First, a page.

Finding the Beauty and Power in Doing Less

I’ve been grinding for what feels like my entire life – or at least my entire career. At this point, I’ve been writing and working as an editor for a little over a decade. I’ve always carried multiple jobs, whether waitressing while interning or freelancing while holding down a full time position. Saying yes has become my default answer for almost anything work-related.

And if I’m being honest, I’m a yes woman in my personal life, too. Becoming a mom in 2019 might have changed that a little, but not very much. And in some cases it made me more prone to comply with requests of friends and family than ever before, especially after the peak of the pandemic.

the beauty of doing less

You see, parenting a toddler in isolation magnifies the absence of others’ influences. So once things started to get back to normal and my sister-in-law wanted to come over for pizza or my cousin wanted to catch up over the weekend, I felt like saying no would not only deprive the requester of my time, but my child of those experiences, too.

2022 might have been my busiest and most successful year to-date. But as the year came to a close, I found myself struggling to keep up my energy and pace. I thought maybe it was because my daughter was getting older and was more busy. Or maybe it was simply because I was getting older.

Read also: The Importance of Nervous System Regulation

Overachieving Starts Early

I’ve always overscheduled. Even as a kid I skipped my lunch period to take extra classes. I was booked with activities every day after school and took lessons on the weekends that required six AM wake ups and hour-long bus rides into New York City. Being busy was a part of who I was, so I didn’t easily accept the fact that I was in need of anything more than a little break. 

But then the new year started to approach and with it came reminders of the need for resolutions. I never go too crazy with resolutions, but try to think of small attainable wins.

This year though, I was struck with a compulsion to do something big and kind of scary. One word kept coming to mind, and no matter how far down I tried to push it, it would just bubble back up. 


That was the word. But how?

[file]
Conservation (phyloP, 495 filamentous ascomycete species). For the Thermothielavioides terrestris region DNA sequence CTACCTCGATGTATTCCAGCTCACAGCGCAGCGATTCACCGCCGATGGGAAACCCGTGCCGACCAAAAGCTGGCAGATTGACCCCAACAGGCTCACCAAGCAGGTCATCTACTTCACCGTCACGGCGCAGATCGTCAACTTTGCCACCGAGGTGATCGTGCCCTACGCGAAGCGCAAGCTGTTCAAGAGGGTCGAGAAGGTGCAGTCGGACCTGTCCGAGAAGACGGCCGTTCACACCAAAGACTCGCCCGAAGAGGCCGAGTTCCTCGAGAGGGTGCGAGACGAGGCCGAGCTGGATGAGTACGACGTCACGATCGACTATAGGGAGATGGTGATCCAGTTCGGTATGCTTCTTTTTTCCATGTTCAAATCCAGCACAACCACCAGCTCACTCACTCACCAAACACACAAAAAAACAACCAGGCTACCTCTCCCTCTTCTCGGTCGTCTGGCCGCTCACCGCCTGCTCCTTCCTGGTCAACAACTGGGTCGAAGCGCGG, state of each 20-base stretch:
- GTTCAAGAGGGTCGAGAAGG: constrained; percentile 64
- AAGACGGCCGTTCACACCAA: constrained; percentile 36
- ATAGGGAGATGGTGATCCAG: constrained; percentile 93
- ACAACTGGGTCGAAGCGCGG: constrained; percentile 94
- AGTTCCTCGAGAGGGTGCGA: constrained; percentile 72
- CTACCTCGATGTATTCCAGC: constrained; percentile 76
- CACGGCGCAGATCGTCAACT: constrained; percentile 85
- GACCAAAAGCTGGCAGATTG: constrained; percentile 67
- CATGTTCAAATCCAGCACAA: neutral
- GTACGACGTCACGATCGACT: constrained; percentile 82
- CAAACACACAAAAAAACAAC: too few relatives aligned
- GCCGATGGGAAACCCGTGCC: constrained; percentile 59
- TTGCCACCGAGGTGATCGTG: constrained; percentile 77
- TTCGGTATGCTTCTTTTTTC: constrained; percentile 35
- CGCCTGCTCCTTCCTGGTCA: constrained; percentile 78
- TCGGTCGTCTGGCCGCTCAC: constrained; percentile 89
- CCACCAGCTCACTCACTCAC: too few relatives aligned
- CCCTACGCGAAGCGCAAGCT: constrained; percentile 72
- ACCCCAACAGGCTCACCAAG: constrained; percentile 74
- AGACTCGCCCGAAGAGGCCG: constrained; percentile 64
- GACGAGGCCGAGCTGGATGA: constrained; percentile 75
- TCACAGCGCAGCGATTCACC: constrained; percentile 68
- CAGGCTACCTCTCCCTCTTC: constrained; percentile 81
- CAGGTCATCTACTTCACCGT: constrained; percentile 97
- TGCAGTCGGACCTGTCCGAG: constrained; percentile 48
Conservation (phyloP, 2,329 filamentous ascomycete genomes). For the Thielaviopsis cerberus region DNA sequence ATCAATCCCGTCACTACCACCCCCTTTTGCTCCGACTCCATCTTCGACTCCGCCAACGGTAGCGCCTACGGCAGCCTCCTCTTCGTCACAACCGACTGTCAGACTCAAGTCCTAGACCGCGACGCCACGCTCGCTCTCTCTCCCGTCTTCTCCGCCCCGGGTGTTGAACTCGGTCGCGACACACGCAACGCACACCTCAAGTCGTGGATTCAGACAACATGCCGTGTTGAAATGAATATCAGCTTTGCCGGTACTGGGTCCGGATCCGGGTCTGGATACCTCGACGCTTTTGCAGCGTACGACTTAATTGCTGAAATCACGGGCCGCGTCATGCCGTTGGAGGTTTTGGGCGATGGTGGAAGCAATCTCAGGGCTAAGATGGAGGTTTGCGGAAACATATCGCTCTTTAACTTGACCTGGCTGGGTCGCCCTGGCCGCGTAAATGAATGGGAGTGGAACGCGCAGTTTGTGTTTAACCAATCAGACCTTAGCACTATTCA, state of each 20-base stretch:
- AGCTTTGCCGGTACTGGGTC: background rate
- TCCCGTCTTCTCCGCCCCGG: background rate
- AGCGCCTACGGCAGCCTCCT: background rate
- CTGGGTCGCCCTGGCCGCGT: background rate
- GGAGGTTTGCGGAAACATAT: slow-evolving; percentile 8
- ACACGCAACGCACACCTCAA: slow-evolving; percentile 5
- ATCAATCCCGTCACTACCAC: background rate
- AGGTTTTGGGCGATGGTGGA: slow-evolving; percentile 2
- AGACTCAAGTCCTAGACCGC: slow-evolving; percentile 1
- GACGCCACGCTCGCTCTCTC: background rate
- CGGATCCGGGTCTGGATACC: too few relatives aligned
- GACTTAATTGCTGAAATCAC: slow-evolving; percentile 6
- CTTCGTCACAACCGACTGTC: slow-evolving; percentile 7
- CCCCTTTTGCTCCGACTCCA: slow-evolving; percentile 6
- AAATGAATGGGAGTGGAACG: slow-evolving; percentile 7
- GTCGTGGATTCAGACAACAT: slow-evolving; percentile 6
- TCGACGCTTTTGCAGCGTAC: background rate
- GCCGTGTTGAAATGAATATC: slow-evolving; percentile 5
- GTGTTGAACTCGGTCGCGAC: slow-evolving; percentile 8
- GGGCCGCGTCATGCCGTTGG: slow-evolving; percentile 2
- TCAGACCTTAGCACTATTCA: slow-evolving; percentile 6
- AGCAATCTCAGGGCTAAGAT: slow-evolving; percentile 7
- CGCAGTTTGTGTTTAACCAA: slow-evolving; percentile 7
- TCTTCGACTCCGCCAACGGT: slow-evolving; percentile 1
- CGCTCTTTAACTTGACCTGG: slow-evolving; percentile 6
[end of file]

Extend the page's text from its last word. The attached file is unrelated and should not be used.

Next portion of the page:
How could I say no to work opportunities?

Say no to social engagements?

Do less at home?

Would doing less make me a less successful parent or person?

But just as fast as those fears came to mind they started to float away. Not disappear, but a distance between those doubts formed and that space made room for new feelings. I started to feel less dependent on my to-do list.

And a sense of freedom and peace developed. 

Fast forward a month or so into 2023, and suddenly I noticed I wasn’t alone in my resolution. Perhaps others weren’t committing to less as wholeheartedly as I’m attempting to do so, but TikToks of soft living and anti-side hustles were trending.

Even Marie Kondo made headlines for relinquishing her tidying up efforts now that she’s a mother of three. And the queen of more herself, Rihanna, made the statements of all statements at the 2023 Super Bowl by pulling off an epic performance that required zero costume changes, no supporting acts or co-stars and iconic, yet simple enough to execute dance moves. To me – and many other moms out there – she said it all by doing less. 

Whether it’s work, family, friends or society – women carry the load. I’m not even going to say mental load, because it can physically get pretty heavy these days too. Maybe we’re conditioned to be that way. I just want to be aware and empowered enough to make the choice for myself. To decide to do less and be at peace with it. 

Now, a few weeks into 2023, I’m not sure I’ll keep up my resolution all year, but I’m going to try.

My Year of Doing Less

Here are a few ways I’m cutting back on my have-tos, feel free to join me in doing the same. 

  • Taking on fewer freelance projects and working less over the weekend
  • Worrying less about how tangled my daughter’s hair is all the time
  • Caring less about missing my daughter’s dance and gymnastics classes some weeks because I’m tired 
  • Being less obsessed about sticking to a bedtime for my daughter 
  • Taking fewer meetings and letting calls go to voicemail and texts go unanswered until I feel present enough to answer them 
  • Committing to fewer personal engagements and leaving my weekend free for fun at home
  • Eating less food delivery and drinking less wine during the week 
  • Buying less stuff I don’t need 
  • Arguing less on topics that my partner and I have already argued to death about and accepting we’re different people with different approaches 
  • Caring less about what people think. I know I’m doing my best and I can only control myself and what I put out into the world

Seriously, doing less isn’t easy. It just might be the most difficult personal challenge I’ve ever taken on. I just hope in doing less, I can find more value in the ways I spend my time. 

Tell us what you think. What’s one thing you could do less of or care less about this year?

Our interview about doing less with Kate Northrup or her book Do Less may also interest you.

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